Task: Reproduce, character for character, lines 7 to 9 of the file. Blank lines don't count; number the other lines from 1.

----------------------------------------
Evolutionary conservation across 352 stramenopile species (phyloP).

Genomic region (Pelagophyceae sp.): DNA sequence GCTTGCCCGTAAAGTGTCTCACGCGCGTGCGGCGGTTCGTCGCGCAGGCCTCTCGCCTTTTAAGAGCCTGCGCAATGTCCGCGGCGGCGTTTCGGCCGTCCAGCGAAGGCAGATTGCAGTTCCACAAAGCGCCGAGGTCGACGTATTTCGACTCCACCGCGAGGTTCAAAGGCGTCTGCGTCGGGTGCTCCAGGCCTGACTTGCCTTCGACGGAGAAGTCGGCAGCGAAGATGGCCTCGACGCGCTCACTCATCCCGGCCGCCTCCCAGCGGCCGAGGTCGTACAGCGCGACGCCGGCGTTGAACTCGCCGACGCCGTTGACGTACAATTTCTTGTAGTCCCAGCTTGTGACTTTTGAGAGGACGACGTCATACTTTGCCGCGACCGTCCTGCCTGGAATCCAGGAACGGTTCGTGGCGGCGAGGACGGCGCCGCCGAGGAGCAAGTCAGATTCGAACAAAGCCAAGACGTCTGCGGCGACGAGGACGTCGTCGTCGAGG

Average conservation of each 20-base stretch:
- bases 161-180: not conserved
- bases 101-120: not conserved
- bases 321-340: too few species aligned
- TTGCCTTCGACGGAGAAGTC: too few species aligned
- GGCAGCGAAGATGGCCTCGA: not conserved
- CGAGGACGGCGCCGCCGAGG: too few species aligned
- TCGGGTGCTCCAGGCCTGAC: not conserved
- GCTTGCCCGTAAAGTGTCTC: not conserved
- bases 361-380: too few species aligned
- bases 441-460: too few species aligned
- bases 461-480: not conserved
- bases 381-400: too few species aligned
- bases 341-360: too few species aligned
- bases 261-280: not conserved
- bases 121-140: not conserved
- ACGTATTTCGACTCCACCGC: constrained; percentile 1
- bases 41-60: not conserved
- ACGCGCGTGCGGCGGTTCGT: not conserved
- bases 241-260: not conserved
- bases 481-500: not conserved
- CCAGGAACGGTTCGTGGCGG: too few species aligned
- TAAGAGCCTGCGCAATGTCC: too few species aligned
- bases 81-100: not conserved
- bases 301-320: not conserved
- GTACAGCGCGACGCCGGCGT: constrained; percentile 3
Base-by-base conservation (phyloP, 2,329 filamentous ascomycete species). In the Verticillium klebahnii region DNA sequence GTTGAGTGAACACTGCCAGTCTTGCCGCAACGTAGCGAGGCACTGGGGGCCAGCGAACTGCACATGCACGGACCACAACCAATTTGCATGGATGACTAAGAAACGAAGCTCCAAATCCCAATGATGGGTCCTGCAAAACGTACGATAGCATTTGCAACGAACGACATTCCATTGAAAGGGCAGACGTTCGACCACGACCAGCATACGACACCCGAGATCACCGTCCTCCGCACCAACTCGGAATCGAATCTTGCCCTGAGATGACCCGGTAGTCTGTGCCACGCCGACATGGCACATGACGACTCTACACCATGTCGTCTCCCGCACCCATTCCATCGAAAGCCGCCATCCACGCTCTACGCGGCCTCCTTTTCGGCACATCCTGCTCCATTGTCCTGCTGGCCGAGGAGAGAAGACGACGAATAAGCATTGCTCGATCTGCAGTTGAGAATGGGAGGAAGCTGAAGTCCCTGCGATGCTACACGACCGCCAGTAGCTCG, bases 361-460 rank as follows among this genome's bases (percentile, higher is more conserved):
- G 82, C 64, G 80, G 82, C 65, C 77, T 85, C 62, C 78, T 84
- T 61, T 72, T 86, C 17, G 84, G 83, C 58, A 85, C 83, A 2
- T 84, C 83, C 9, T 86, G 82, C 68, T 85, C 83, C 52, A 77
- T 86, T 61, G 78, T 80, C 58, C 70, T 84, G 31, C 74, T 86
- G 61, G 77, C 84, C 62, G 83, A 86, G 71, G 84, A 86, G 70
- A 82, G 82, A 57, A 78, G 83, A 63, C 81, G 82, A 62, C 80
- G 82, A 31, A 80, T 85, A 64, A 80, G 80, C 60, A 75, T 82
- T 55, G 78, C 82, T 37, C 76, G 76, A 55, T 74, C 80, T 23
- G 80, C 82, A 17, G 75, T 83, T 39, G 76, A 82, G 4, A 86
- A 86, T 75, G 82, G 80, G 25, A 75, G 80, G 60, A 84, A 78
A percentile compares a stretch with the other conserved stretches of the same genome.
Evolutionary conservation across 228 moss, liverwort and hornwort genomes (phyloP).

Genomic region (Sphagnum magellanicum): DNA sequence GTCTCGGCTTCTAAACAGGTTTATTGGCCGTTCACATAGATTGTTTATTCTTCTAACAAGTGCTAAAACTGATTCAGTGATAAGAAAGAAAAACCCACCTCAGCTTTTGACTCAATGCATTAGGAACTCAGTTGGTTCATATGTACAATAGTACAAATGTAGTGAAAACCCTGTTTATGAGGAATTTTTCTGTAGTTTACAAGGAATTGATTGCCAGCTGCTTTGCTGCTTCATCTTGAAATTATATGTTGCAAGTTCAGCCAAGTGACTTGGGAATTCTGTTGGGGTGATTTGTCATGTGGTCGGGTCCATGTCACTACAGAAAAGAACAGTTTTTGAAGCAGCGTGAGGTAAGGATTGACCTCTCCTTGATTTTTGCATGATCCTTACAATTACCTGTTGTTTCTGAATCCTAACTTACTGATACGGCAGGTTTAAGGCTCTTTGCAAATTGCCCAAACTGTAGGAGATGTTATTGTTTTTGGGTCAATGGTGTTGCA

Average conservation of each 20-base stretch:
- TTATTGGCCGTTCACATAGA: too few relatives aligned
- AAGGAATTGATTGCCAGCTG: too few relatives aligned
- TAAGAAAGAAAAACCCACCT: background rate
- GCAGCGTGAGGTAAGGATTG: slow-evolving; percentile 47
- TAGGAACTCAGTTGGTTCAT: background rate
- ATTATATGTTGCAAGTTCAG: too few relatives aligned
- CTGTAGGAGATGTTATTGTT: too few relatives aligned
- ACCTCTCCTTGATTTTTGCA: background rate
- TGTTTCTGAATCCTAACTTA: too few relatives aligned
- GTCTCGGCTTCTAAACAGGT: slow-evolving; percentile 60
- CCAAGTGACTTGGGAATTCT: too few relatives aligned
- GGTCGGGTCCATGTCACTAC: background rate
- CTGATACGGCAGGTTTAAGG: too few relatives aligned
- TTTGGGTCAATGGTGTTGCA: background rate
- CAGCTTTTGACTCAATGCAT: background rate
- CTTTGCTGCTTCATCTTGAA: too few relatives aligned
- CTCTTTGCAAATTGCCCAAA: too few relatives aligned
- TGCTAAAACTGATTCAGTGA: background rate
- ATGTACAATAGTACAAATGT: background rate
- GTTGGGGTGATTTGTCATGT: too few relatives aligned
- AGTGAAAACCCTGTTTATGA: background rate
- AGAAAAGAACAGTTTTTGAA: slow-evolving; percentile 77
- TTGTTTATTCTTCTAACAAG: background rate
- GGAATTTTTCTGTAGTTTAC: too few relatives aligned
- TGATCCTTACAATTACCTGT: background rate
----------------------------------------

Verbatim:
- TTGCCTTCGACGGAGAAGTC: too few species aligned
- GGCAGCGAAGATGGCCTCGA: not conserved
- CGAGGACGGCGCCGCCGAGG: too few species aligned